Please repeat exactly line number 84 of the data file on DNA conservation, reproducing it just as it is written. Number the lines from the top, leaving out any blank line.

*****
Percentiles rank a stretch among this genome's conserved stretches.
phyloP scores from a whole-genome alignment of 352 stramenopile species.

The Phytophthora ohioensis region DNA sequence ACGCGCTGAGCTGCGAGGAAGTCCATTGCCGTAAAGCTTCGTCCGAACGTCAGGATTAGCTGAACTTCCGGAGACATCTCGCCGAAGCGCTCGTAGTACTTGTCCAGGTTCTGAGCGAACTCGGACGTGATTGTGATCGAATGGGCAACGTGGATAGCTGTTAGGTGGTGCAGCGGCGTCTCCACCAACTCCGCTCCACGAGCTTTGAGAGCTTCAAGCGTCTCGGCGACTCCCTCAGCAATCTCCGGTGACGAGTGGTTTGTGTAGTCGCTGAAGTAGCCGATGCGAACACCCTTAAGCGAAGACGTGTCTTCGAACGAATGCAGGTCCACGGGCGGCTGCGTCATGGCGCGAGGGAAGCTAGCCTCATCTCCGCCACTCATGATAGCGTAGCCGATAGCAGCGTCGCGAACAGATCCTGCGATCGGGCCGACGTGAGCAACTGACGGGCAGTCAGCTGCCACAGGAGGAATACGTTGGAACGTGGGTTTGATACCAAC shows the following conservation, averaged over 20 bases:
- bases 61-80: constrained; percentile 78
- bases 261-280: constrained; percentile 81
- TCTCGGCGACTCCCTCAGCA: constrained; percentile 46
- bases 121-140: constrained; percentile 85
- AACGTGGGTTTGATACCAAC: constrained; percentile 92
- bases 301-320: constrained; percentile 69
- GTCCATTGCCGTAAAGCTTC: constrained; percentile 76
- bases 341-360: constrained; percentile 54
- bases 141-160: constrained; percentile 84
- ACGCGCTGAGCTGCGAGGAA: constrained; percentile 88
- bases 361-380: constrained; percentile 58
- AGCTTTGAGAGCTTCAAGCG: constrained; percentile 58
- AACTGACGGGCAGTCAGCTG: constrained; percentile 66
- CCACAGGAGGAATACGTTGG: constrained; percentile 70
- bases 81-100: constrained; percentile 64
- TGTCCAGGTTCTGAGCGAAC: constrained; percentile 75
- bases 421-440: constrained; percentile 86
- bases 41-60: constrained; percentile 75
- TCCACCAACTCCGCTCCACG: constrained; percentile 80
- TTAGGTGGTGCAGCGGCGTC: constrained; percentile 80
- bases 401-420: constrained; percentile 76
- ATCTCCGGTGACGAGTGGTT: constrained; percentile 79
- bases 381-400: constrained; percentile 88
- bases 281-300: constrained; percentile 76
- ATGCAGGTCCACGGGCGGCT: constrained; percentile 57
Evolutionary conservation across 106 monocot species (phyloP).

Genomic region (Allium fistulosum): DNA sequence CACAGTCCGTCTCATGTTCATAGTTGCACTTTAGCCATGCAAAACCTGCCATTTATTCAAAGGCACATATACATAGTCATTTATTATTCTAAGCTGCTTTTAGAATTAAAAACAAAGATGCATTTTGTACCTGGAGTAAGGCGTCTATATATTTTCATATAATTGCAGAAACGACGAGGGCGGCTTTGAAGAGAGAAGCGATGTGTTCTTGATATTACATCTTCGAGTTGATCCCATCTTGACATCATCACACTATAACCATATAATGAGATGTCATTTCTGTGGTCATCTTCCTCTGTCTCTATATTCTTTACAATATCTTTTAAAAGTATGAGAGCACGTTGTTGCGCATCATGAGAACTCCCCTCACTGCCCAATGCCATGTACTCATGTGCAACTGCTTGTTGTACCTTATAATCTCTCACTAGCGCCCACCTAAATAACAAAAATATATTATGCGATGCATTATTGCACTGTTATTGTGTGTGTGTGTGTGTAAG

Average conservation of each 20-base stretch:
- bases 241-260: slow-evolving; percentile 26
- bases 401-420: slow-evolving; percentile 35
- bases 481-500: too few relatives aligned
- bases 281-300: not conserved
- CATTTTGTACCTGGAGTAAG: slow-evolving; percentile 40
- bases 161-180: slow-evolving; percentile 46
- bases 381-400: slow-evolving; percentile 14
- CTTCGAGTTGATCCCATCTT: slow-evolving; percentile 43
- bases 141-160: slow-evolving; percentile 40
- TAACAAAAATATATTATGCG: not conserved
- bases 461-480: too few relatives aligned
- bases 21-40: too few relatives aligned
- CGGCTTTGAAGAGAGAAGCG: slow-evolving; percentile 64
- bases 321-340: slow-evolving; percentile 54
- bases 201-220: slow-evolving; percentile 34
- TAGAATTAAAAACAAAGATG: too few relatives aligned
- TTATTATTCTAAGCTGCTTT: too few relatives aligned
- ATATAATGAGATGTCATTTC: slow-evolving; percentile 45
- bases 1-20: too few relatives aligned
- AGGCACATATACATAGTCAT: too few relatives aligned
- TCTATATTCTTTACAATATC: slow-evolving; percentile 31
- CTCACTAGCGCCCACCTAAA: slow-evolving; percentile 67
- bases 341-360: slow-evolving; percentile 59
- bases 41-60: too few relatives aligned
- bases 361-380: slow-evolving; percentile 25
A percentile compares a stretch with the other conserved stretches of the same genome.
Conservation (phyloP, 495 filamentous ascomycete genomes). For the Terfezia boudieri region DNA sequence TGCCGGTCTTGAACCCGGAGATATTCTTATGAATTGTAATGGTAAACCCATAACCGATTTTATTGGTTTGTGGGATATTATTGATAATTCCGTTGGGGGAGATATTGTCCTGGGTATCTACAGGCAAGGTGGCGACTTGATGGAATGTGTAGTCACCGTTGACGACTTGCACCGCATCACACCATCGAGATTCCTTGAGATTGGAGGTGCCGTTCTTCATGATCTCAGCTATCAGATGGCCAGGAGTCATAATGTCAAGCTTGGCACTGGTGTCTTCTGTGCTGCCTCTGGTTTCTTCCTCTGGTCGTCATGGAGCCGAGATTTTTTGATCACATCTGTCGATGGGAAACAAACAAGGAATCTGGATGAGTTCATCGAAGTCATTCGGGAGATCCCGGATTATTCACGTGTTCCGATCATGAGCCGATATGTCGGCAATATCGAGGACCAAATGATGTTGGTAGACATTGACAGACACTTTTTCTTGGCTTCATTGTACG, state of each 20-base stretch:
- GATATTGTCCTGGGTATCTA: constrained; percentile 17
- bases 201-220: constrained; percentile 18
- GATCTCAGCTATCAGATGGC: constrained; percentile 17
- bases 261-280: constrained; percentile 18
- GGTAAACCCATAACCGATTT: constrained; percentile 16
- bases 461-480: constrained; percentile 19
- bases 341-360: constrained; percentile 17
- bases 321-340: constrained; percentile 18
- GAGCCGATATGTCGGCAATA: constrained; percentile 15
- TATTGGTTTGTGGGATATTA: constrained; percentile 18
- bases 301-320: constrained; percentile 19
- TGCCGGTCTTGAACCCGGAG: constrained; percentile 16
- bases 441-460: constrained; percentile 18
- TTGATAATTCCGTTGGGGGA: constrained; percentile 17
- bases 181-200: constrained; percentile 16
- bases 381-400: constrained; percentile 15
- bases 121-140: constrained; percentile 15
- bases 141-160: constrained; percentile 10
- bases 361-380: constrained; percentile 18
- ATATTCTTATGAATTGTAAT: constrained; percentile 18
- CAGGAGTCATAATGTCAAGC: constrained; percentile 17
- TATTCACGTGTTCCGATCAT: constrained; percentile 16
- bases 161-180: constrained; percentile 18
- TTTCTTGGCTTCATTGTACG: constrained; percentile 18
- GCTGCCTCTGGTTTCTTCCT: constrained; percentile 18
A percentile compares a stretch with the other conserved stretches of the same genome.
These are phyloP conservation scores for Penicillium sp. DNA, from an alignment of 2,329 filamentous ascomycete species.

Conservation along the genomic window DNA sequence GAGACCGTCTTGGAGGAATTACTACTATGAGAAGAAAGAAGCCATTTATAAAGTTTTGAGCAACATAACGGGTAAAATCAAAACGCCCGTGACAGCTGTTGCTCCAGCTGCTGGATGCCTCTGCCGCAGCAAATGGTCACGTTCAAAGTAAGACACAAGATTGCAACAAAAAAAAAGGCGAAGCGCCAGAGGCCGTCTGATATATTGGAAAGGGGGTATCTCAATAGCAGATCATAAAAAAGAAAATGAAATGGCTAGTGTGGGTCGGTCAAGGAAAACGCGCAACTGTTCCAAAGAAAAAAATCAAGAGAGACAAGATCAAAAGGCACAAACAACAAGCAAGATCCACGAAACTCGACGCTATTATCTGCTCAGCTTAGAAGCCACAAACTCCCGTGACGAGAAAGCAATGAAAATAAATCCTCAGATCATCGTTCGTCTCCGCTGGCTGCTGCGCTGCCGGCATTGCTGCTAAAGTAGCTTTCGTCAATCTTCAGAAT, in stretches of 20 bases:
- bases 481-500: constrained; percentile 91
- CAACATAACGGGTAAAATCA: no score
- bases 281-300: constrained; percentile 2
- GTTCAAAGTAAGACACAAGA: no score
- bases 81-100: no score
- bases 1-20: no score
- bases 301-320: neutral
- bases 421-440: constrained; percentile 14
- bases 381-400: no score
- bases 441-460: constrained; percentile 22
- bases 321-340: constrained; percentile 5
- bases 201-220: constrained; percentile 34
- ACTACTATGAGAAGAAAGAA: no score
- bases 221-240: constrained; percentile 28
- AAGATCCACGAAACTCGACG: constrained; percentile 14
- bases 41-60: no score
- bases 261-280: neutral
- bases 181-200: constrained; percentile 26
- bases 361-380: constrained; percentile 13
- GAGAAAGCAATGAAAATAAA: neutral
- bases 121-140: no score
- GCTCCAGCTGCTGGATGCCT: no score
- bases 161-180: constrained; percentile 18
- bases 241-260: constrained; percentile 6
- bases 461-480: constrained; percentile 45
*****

A percentile compares a stretch with the other conserved stretches of the same genome.